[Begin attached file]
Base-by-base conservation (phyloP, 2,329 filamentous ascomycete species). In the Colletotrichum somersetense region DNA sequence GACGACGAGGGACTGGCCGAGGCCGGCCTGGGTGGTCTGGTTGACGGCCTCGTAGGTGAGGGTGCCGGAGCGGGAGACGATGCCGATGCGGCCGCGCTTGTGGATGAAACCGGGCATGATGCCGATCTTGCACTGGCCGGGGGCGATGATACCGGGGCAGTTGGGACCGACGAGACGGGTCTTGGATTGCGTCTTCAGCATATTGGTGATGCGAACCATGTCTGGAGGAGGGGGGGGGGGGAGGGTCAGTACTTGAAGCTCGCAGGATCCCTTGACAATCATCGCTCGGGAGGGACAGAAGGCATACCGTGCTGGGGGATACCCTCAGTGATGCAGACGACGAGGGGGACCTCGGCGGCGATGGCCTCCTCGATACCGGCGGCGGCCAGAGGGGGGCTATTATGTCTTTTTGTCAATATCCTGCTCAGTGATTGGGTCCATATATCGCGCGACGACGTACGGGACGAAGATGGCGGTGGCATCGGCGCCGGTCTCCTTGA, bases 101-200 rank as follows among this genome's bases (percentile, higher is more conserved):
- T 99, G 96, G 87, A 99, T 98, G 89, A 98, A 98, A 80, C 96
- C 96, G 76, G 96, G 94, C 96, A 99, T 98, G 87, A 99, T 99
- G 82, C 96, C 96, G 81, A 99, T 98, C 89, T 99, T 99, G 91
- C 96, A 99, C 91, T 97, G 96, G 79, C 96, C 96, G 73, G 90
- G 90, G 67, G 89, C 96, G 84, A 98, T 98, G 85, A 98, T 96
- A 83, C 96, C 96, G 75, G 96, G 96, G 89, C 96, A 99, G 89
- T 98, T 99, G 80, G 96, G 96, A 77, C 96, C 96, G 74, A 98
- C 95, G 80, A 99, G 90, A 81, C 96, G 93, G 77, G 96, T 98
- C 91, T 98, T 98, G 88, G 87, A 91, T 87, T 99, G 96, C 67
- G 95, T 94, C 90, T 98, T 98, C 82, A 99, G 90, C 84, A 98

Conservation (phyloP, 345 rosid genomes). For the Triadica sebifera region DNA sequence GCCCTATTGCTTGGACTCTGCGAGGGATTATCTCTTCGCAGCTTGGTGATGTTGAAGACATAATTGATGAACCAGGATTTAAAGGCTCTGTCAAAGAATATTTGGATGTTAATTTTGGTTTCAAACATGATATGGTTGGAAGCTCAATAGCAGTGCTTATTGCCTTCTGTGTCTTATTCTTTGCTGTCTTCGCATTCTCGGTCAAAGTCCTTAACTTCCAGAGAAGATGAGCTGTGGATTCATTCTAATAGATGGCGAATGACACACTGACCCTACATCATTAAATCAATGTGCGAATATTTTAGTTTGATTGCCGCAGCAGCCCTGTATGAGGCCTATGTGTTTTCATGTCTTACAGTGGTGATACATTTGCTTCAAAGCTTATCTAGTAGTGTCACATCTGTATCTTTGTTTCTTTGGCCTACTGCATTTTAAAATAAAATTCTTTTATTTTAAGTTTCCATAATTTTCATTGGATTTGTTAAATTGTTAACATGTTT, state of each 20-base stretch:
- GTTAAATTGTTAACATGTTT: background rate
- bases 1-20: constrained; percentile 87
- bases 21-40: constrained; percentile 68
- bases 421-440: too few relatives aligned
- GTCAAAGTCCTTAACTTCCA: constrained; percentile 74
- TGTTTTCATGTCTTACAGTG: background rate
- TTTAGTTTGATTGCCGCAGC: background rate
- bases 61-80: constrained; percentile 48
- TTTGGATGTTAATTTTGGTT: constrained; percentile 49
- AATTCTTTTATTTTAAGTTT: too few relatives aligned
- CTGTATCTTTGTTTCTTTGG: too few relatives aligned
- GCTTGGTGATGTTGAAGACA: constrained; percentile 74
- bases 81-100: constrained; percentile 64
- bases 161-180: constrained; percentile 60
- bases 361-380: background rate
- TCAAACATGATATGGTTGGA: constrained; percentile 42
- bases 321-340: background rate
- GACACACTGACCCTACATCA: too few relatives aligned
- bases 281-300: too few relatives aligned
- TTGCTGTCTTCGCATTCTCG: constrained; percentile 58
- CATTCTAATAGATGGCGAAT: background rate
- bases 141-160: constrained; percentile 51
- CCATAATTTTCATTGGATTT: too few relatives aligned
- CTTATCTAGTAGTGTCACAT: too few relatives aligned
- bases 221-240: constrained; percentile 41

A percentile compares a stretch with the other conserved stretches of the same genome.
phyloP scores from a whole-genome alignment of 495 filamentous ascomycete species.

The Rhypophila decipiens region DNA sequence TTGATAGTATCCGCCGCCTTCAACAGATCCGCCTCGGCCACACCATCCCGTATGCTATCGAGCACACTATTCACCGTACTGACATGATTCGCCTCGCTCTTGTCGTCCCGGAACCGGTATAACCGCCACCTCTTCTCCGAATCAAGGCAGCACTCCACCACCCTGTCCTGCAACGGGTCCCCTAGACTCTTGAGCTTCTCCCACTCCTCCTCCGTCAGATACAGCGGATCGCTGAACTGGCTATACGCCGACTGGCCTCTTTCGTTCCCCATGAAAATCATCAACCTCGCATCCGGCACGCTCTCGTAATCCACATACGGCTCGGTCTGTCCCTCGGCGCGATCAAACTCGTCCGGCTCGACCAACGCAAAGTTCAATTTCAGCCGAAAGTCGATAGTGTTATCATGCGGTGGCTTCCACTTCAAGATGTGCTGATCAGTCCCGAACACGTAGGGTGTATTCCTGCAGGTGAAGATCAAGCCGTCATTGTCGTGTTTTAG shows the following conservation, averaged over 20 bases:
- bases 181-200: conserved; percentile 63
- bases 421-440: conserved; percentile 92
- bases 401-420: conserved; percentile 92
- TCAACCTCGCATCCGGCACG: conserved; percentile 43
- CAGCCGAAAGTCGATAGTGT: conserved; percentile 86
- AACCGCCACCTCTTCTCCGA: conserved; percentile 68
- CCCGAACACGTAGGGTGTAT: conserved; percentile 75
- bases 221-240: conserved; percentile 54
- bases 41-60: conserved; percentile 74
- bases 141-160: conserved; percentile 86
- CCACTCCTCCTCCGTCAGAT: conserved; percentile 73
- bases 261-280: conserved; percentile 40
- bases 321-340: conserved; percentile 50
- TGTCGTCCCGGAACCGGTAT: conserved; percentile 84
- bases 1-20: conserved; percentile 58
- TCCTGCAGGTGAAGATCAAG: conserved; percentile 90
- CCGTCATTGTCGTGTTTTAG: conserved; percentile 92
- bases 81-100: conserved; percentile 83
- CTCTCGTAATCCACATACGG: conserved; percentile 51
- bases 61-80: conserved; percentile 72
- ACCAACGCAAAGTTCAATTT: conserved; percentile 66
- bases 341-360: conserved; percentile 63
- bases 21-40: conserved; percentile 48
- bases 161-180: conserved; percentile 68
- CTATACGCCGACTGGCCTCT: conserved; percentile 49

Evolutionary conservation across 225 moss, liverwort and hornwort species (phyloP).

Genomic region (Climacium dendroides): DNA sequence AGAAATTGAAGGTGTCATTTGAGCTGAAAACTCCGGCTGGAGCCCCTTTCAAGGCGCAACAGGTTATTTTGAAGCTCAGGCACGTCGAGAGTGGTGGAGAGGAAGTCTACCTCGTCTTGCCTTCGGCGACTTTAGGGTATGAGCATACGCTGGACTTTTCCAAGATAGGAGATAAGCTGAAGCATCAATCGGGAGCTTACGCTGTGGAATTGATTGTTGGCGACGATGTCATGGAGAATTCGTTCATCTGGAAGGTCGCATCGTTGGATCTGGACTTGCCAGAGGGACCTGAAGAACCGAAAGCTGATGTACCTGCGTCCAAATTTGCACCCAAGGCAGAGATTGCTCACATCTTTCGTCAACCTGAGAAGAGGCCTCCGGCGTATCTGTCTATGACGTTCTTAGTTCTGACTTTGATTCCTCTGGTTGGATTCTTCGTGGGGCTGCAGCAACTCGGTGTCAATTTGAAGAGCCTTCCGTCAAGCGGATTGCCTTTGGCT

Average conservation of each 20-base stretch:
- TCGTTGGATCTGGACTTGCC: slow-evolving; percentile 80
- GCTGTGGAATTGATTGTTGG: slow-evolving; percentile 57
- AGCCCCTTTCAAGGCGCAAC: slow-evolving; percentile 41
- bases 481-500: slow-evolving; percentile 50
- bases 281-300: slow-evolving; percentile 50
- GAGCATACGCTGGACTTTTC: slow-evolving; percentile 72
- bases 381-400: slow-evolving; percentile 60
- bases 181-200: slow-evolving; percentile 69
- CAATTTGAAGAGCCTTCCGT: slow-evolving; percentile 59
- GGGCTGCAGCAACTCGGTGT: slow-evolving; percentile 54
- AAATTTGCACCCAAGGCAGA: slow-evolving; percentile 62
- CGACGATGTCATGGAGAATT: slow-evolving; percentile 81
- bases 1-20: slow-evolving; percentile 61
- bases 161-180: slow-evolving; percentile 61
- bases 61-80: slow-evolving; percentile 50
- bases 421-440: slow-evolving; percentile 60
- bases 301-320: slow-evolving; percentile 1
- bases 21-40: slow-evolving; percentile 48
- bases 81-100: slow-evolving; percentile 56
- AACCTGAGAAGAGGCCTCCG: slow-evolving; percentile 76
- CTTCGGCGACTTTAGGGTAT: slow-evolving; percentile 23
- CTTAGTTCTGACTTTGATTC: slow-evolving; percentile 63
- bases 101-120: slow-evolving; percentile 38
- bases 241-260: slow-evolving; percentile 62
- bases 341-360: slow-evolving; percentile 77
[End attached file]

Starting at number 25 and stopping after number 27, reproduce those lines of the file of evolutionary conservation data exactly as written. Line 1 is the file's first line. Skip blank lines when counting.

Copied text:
- bases 81-100: constrained; percentile 64
- bases 161-180: constrained; percentile 60
- bases 361-380: background rate